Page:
Friday, December 1, 2023

NBP’s Quarantine Film Festival (Day 2)

By Dan Bayer 
Welcome everyone to day two of the Next Best Picture Quarantine Film Festival! I hope you enjoyed our first day of programming, inspired by staying inside with our families and how they get on our nerves. For today, I wanted to focus on getting outside. I know that for me, going outside, even with my face covered by a mask – which is in turn covered by a bandana – still feels like something we shouldn’t be doing. But sunshine and fresh air are vital to feeling alive when we’re cooped up inside for days on end. So here are some ways you can get out and see the beauty of the world without having to leave the safety of your abode.

​Free Solo (2018)

Let’s start the day with the story of a man compelled to go outside and risk his life. Surely, if Alex Honnold can climb El Capitan without any assistance, we can go for a walk around the block! This Oscar-winning documentary sports some of the most jaw-dropping cinematography seen in many a year, and actually grapples with things that documentaries rarely choose to: Should this person even be doing this, and should this crew even be filming it? As a bonus, “Free Solo” makes a sainted hero out of Honnold’s girlfriend, giving us an in-depth look at what it’s like to be in a relationship with someone completely obsessed with something else… something I think a lot of us can relate to right now.

Streaming on: Hulu

To Catch A Thief (1955)

Let’s get some glamour, shall we? Jet off to the French Riviera with Cary Grant’s suave reformed jewel thief and Grace Kelly’s beautiful heiress with an irresistible collection of diamonds. The most luxe, gorgeous film Hitchcock ever shot, “To Catch a Thief” is a primo product of its era, with super cinematography to capture the sumptuous costume and production design. So revel in the bright sunshine, cool water, and shiny jewels and enjoy some pure Hollywood escapism.

Streaming on: Amazon Prime

The Talented Mr. Ripley (1999)

Let’s stick with the glamorous Hollywood international caper theme for a bit and head to the Italian coast with Matt Damon, Jude Law, Gwyneth Paltrow, and Cate Blanchett, all at their most beautiful. Anthony Minghella’s version of Patricia Highsmith’s novel is a prime example of a great adaptation, showing the seedier side of the galavanting trust fund kid lifestyle of the idle rich in the 1950s. Its thrills are more psychological, though, and the performances keep you riveted as we find ourselves falling under the spell of these terrible people, just as Damon’s sociopathic Tom Ripley becomes more and more obsessed with Law’s egotistical Dickie Greenleaf. The scenery, beautifully shot by John Seale, will take your breath away.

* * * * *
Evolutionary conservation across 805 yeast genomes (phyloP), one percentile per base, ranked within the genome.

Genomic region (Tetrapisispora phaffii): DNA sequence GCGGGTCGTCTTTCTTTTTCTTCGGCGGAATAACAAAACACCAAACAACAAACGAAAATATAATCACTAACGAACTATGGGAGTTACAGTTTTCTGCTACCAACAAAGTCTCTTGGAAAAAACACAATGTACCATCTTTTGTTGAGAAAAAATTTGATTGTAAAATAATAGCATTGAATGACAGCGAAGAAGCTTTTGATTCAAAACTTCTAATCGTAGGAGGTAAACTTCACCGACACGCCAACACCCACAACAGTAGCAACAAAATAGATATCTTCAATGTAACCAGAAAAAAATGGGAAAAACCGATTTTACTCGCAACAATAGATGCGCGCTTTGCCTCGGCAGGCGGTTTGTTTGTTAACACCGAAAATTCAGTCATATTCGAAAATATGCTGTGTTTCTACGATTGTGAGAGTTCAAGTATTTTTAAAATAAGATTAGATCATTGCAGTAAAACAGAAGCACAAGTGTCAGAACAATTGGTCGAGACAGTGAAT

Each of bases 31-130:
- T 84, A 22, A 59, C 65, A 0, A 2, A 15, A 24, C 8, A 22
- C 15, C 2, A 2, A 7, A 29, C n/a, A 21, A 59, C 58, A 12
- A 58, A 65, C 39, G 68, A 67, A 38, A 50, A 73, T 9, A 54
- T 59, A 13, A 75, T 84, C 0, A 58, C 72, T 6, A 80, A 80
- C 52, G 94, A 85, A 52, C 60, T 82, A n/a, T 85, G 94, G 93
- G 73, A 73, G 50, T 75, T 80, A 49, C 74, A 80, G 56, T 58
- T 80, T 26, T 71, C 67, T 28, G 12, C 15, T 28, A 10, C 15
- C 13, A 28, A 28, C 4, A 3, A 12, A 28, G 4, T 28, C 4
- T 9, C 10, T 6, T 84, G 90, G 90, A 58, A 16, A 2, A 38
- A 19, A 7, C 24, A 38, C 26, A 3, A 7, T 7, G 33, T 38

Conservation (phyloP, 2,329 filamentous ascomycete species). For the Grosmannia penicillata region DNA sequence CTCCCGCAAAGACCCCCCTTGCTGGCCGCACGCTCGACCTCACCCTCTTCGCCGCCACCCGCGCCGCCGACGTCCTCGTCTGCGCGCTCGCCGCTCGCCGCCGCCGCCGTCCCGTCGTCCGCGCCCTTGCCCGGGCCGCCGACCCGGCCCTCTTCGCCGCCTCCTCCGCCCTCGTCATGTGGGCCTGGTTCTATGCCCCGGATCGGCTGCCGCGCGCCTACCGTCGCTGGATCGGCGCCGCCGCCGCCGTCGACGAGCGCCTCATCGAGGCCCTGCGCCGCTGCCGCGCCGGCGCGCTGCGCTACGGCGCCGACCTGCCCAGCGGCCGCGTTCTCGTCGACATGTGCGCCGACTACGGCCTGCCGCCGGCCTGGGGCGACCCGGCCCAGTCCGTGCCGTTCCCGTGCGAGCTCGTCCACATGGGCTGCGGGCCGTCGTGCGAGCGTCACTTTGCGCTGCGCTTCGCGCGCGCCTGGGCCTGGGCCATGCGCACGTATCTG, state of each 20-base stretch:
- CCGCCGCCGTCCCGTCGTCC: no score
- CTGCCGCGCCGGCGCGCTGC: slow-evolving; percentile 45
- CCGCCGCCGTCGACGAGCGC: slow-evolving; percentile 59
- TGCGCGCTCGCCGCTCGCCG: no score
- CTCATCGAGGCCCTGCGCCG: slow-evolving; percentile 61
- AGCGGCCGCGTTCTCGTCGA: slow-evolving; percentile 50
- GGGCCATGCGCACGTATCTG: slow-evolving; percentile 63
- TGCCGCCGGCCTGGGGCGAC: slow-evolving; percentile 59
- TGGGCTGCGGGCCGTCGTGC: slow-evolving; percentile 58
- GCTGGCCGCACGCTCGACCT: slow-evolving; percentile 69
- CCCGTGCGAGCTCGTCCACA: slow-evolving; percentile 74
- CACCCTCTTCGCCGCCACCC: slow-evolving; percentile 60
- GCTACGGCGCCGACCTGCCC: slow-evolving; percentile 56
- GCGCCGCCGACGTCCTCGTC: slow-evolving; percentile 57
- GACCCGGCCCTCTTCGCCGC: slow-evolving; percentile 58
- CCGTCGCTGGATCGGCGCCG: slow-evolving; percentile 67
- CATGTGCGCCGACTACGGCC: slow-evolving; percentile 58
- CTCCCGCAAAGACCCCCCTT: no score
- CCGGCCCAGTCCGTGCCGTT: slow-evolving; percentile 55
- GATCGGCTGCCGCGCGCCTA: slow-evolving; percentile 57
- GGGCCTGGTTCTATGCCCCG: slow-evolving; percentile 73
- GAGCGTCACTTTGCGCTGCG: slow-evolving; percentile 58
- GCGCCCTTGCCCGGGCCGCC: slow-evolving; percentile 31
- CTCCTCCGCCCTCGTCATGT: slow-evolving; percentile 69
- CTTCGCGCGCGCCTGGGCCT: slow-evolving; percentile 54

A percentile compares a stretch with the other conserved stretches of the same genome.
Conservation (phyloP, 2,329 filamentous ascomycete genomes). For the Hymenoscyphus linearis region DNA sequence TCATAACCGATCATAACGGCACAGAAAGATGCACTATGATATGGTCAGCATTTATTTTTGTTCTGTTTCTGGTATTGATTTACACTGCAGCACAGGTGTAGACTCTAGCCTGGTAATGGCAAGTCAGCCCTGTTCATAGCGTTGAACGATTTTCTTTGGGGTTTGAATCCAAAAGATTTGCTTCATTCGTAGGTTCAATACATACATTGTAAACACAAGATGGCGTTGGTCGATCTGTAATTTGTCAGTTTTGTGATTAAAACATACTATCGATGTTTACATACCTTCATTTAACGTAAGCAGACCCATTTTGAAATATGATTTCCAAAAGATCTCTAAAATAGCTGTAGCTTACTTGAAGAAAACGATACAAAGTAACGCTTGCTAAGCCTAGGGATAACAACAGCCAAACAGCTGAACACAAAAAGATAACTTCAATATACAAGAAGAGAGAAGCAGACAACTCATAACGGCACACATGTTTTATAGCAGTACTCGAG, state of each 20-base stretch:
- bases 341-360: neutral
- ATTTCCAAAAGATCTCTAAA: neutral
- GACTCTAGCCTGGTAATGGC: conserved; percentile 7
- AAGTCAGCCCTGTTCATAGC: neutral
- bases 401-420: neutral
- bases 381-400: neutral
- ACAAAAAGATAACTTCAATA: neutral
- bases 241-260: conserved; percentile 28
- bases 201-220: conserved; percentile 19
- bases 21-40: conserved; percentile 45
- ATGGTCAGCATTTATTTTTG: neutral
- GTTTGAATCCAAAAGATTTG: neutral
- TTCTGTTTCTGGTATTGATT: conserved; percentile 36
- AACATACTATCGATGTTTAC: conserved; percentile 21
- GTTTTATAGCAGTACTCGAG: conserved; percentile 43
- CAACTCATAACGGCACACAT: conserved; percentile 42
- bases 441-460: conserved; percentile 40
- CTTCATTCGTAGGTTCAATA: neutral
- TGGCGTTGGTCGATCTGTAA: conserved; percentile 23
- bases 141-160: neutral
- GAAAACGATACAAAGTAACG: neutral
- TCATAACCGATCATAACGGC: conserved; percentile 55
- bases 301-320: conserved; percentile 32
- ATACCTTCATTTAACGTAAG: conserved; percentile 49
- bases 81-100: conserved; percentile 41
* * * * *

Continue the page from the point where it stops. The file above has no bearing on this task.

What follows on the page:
Streaming on: Netflix

Under The Tuscan Sun (2003)

Let’s stay in Italy for a bit and lighten the mood with this delightful gem starring Diane Lane. Based on Frances Mayes’ bestselling memoir, the film is about a recently-divorced woman who buys a dilapidated villa in Tuscany hoping it will change her life. The setting is gorgeous, and Lane’s Golden Globe-nominated performance is as warm and golden as that Tuscan sun. Yes, it’s conventional and competent, but it’s the kind of aspirational comfort food that we could all use right now… and especially before the last two films.

Streaming on: Hulu

Monos (2019)

Simply the most jaw-dropping cinematography of all last year, which happened to be a particularly strong year for jaw-dropping cinematography! The intense story of a group of teenage guerilla fighters in Colombia tasked with watching a hostage (Julianne Nicholson, great as always) was Colombia’s submission for last year’s International Feature Oscar, and watching it, it’s not exactly surprising that it didn’t get nominated. This is a strange story, but it unfolds hypnotically, with Mica Levi contributing another unsettling score to go with Jasper Wolf’s stunning cinematography. “Monos” unfolds like a brutal nightmare, one that’s impossible to look away from as it pulls you in with gorgeous image after gorgeous image.

Streaming on: Hulu

​Midsommar (2019)

​Ari Aster’s heart-stopping folk horror-inspired second feature “Midsommar” is one hell of a bad trip full of sun-drenched cinematography as Florence Pugh, Jack Reynor, and their friends travel to a remote Swedish village for the once-every-ninety-years Midsummer festival, with its nearly 24 hours of sun. The way the film subtly portrays the effects of hallucinogenic drugs may be the closest any film has ever come to doing so accurately, and those visual effects have an almost symbiotic relationship with the blown-out color grading of Pawel Pogorzelski’s cinematography. The brighter than bright light that permeates the whole film will make you want to close your eyes like on a hot summer day, but Florence Pugh’s tremendous performance will ensure they stay riveted to the screen, all the way through to the chilling finale.

Streaming on: Amazon Prime

Have any ideas for future film festival theme days? Have you watched any of our suggestions? Let us know! in the comments section below or on our Twitter account.

You can follow Dan and hear more of his thoughts on the Oscars & Film on Twitter at @dancindanonfilm

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Dan Bayer
Dan Bayer
Performer since birth, tap dancer since the age of 10. Life-long book, film and theatre lover.

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